Apple debería reinventar la rueda
Today I remembered a post I wrote back in May 2009 at Apple about how the iPod wheel had fallen behind. And I remembered it for two reasons. First, I started loading it and I thought again what I thought in May 2009, that the wheel-based interface needs a boil because it has been overloaded with so many options. The second reason is that I thought it wouldn’t be unreasonable to have an iPod Classic but with a touch interface on its screen similar to that of the new iPod nano .
Let’s see, we have two options. The first would be to bury the wheel completely, adding touch controls to the Classic’s screen. If they’ve done it with the nano, it can be done the same way with the family classic. You could even incorporate the volume up and down buttons of the nano on the side of the Classic, and the development of the adaptation would be minimal. If Apple wanted to curl the curl a bit, and according to some patents of its own, it could even program the wheel on the screen itself in a virtual way. By moving your finger in circles on the screen, you could then show the wheel and change songs or turn the volume up or down. And the second option would be to continue with the real wheel for the most basic playback options, leaving the touch screen to access lists, songs, control of some games, etc.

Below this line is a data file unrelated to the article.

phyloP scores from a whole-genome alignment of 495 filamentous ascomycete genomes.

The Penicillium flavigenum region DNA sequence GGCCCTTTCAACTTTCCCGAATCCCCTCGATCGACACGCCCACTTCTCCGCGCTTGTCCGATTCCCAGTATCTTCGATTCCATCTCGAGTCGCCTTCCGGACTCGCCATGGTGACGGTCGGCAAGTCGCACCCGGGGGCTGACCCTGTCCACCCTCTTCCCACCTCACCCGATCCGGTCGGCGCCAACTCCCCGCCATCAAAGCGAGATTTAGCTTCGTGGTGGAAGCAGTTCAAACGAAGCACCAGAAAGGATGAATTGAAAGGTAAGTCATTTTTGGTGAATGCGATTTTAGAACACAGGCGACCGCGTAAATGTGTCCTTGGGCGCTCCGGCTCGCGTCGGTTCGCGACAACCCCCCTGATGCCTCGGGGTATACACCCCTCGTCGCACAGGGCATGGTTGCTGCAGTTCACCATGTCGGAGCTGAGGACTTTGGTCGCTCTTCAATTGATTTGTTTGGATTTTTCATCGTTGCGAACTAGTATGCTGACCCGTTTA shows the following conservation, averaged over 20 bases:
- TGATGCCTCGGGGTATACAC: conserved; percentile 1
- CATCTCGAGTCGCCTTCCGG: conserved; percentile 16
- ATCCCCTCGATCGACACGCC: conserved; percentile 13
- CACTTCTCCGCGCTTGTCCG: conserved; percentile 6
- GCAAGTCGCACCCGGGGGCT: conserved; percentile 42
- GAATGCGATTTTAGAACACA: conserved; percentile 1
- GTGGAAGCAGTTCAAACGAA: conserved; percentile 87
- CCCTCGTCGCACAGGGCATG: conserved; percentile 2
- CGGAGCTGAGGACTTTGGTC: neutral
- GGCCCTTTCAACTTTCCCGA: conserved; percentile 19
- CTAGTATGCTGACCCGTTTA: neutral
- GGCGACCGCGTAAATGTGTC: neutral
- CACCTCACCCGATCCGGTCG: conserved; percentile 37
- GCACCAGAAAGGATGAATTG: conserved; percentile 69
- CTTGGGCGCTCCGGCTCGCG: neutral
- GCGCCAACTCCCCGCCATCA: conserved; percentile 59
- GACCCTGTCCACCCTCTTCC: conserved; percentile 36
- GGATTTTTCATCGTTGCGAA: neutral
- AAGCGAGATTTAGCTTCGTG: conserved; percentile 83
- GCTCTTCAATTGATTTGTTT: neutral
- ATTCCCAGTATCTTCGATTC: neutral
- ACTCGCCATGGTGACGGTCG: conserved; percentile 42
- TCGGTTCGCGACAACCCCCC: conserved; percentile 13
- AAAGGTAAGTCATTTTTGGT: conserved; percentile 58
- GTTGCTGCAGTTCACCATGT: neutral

If you do any of the above options, I don’t think the screen would grow much larger than what the Classic has today, so as not to compete with the iPod Touch. I don’t think the size of the Classic can be reduced much more either, since the factor that makes it impossible to decrease its size is the hard disk inside. The only way to do that would be to replace it with solid state memory, but since they are much more expensive than a hard drive today, I’m sure Apple won’t go down that road. So, unless Apple is surprised, I don’t think the size of the drive or its overall appearance was very different from what we have today.
Truly, usability would gain a whole lot in the most classic iPod model. A lot of us like to take all our songs with us, and I honestly don’t think Apple wants to stop making the Classic, but it’s really sad to think that there hasn’t been any update to it even though I think it’s crying out for it. Macrumors, that site you have to go to when you want to see if you can leave your money or wait a little longer for an update, indicates in its shopping guide section that the last update of the Classic was produced 444 days ago. That’s why they recommend not buying it and that we wait for the next update. Let’s see if it’s true and Apple gives us good news for iPod Classic users.